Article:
Thursday, January 5, 2012

Good Books 2012-1

For the new year, I want to keep better track of the books I read. More often than I would have guessed, I find myself looking for what I wrote about a particular book, and for months now I haven't been keeping a record.

So I'm going to try something new. Instead of writing a big list every month or two, I'll post every week or so and just mention the books I've read in that time. I'm hoping this will feel more manageable to me and I won't put it off so long.


On Being Sarah by Elizabeth Helfman, 1993, 173 pages, ages 10 and up.

This is a short, easily read book that has a great message. It's about Sarah, who has cerebral palsy and can't speak or walk. The book is written from Sarah's point of view and is very effective at showing her frustrations and feelings. It reminded me of Follow My Leader in the way it gives the reader a glimpse of what life is like for someone with a disability.

The Outcasts by John Flanagan, 2011, 434 pages, ages 12 and up.

I'm a fan of the Ranger's Apprentice series, and this is the first book of a spinoff series, "Brotherband Chronicles," by the same author. It's set in the same world and time period, but introduces a new group of characters: young Skandians (like the Vikings) who are in training and competition to become sea warriors. The main character, Hal, has an inventive turn of mind and a talent for leadership, and when he's grouped with the other misfits for training, he's determined that they won't just be the joke of the competition. I was hoping for the same quality of writing and excitement this author is known for, and I was not disappointed. The book ends with a wrenching cliffhanger -- also something this author is known for, but this is worse than his others! -- and I'll definitely look forward to reading the sequel.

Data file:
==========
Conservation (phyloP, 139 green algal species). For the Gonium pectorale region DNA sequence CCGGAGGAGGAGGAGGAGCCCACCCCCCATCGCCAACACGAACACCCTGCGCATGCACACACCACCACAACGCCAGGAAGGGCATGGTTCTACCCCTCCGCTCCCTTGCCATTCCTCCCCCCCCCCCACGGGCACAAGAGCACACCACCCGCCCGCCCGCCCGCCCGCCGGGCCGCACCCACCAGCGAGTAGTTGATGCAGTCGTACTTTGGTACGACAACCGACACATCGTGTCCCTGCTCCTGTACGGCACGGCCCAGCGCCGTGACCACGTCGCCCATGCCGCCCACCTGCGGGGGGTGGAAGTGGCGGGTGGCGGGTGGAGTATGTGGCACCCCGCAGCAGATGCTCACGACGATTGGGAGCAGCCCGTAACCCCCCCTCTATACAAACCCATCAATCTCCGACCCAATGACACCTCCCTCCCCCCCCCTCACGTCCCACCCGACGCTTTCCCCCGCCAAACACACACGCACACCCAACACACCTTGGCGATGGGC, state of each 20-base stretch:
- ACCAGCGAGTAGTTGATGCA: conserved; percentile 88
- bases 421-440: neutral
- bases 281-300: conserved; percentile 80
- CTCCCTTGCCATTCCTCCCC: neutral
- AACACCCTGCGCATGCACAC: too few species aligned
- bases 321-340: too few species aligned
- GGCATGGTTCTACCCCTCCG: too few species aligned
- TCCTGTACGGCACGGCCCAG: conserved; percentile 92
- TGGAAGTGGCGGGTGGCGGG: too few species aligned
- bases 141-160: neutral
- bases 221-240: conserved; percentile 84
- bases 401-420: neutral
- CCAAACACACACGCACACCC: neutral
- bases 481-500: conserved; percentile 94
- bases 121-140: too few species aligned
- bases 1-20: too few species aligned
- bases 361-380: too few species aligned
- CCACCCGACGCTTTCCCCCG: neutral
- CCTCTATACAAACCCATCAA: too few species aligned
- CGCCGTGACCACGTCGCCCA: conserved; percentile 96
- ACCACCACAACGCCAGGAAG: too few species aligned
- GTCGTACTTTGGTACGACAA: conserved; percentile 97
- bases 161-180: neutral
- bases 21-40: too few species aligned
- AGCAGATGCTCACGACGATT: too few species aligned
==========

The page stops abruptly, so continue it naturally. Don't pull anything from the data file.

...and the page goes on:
Maniac Magee by Jerry Spinelli, 1990, 184 pages, ages 12 and up.

I'd heard of this book -- it won the Newbery Medal -- but I'd never read it. I had no idea it was about huge issues like racism and acceptance, homelessness and families. Jeffrey Magee is a runaway who finds his way to Two Mills, where the whites and blacks live on opposite sides of town and don't mix. Jeffrey's mixture of naivete and fearlessness shakes things up. It's a book worth reading and thinking about, both the sad and the funny parts.

The End of Molasses Classes: Getting Our Kids Unstuck by Ron Clark, 2011, 323 pages, ages 16 and up.

Ron Clark is an innovative teacher who started his own school in Florida. This book is a list of strategies and ideas for improving education, each of them illustrated with stories from the author's experience. I can't say I agree with every one of his ideas, but there are certainly many helpful and exciting concepts here. The author deeply cares about students, and I like his viewpoint that every student is not just worth teaching, but is worth our best teaching.


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